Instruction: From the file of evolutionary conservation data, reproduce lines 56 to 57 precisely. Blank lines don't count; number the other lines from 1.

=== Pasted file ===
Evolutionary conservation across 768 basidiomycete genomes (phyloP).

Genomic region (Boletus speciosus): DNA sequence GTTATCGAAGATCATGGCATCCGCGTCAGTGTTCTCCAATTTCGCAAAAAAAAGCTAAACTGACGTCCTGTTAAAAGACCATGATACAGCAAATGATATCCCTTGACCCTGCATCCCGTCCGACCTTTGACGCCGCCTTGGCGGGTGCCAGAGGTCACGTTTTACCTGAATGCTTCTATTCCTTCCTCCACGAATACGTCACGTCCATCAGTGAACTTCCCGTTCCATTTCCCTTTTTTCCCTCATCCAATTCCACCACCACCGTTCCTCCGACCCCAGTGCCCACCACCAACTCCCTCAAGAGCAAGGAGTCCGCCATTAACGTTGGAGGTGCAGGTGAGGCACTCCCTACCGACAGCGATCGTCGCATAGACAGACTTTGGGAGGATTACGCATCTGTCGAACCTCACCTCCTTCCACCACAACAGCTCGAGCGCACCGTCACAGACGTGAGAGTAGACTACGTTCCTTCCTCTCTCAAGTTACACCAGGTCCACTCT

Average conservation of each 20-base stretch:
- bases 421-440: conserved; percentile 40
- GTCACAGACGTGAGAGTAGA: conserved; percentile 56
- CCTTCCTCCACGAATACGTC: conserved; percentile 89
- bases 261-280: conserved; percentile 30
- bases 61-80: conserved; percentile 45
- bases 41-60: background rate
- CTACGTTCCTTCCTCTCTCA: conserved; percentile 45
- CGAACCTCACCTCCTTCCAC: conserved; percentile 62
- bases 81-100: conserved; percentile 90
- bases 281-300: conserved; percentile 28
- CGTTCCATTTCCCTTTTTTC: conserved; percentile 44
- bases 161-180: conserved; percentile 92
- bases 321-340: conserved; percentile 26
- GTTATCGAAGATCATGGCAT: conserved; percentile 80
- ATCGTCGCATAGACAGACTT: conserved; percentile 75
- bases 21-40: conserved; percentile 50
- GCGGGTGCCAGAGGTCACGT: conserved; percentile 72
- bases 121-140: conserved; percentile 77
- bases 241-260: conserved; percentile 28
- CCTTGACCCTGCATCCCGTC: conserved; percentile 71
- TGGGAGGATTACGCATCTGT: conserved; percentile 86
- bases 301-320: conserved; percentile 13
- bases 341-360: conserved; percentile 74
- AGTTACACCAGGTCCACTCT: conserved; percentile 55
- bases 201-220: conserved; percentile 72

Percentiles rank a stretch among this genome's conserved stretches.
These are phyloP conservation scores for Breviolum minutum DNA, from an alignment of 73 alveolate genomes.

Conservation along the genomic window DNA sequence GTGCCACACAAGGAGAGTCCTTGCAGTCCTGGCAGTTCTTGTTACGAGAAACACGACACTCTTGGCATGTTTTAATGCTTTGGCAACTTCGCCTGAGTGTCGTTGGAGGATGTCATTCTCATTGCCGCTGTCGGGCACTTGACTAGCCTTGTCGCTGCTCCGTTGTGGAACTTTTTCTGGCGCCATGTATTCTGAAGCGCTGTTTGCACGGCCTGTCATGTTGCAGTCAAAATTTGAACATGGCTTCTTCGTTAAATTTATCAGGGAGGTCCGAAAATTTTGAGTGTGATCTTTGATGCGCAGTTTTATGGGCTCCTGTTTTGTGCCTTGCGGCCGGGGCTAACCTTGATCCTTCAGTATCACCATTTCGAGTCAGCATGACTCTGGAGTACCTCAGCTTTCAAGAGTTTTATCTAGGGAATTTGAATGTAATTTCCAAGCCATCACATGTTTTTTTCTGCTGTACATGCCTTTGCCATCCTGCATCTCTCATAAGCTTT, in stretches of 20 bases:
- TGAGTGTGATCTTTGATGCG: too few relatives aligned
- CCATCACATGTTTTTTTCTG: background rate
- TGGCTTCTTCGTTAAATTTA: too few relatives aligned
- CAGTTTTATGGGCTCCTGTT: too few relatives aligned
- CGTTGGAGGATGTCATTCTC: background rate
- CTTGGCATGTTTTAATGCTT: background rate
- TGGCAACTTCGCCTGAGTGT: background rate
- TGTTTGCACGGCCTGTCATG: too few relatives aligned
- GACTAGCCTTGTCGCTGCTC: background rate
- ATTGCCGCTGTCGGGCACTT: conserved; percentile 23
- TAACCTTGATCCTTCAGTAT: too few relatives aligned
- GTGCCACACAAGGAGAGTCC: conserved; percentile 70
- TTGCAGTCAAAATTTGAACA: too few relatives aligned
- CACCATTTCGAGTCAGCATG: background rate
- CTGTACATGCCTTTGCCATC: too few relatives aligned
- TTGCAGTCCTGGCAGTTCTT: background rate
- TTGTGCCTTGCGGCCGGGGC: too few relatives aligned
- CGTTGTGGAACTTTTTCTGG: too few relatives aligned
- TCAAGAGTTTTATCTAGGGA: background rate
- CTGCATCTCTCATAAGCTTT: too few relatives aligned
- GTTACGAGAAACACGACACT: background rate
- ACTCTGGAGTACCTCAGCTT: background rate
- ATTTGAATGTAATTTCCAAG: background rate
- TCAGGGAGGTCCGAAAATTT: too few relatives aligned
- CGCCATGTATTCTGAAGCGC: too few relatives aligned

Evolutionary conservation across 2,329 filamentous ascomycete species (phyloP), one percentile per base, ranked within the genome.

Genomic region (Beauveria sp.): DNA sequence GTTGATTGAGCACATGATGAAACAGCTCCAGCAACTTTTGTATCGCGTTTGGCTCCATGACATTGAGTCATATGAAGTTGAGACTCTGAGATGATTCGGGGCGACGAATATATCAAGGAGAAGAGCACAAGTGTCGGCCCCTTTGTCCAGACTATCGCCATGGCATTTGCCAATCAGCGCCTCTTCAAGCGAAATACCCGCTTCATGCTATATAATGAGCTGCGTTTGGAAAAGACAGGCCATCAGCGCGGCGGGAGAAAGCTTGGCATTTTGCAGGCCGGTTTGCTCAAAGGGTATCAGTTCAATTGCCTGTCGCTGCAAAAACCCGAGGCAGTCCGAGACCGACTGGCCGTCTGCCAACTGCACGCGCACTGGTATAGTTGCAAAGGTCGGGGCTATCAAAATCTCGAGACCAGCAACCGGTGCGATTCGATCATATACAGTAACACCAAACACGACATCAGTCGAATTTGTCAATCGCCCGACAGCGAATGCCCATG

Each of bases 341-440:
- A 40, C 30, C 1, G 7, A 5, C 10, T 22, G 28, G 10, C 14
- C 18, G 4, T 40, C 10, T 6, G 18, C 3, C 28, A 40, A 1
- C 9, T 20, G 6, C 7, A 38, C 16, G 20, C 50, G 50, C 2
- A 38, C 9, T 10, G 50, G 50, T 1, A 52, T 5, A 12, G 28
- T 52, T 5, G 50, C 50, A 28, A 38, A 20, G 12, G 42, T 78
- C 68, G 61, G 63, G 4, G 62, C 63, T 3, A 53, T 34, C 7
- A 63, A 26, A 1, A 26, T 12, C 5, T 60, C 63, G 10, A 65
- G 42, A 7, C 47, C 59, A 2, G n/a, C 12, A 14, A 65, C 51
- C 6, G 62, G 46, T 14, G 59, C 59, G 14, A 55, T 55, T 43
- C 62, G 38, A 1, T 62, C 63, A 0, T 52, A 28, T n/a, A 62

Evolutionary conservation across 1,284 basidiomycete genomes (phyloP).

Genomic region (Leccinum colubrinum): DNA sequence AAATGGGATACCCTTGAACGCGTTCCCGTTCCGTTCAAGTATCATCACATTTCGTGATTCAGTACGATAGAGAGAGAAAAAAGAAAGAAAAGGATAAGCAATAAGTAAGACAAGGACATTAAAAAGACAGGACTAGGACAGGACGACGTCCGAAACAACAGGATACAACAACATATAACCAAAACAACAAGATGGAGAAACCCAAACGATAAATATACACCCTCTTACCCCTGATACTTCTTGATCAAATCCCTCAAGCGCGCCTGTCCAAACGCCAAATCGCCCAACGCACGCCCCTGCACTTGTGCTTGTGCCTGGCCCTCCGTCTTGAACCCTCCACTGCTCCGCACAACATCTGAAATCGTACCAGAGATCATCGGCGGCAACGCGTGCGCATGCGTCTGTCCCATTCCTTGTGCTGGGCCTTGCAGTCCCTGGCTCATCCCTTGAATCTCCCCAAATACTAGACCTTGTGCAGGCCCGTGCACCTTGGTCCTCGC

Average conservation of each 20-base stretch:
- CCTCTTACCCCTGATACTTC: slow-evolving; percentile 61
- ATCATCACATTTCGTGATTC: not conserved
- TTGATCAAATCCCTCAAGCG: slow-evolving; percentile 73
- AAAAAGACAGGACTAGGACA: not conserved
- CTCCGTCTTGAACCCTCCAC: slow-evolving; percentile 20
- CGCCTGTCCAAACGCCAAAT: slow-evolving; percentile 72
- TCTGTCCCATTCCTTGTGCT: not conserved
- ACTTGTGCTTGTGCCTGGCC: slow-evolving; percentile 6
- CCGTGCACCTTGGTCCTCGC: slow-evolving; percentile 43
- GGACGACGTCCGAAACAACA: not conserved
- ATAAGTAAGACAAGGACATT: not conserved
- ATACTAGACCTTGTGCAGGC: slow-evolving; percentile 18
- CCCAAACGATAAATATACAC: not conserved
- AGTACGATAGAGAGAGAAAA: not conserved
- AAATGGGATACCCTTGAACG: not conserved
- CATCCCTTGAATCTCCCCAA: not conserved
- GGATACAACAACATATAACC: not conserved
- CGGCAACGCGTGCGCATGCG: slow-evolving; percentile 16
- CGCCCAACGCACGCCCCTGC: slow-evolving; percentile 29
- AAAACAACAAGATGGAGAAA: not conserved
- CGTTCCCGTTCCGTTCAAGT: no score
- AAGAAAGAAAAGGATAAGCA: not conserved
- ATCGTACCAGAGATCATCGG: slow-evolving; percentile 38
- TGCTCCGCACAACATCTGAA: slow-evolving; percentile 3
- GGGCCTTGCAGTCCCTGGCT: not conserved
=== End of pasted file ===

- CGCCATGTATTCTGAAGCGC: too few relatives aligned

Evolutionary conservation across 2,329 filamentous ascomycete species (phyloP), one percentile per base, ranked within the genome.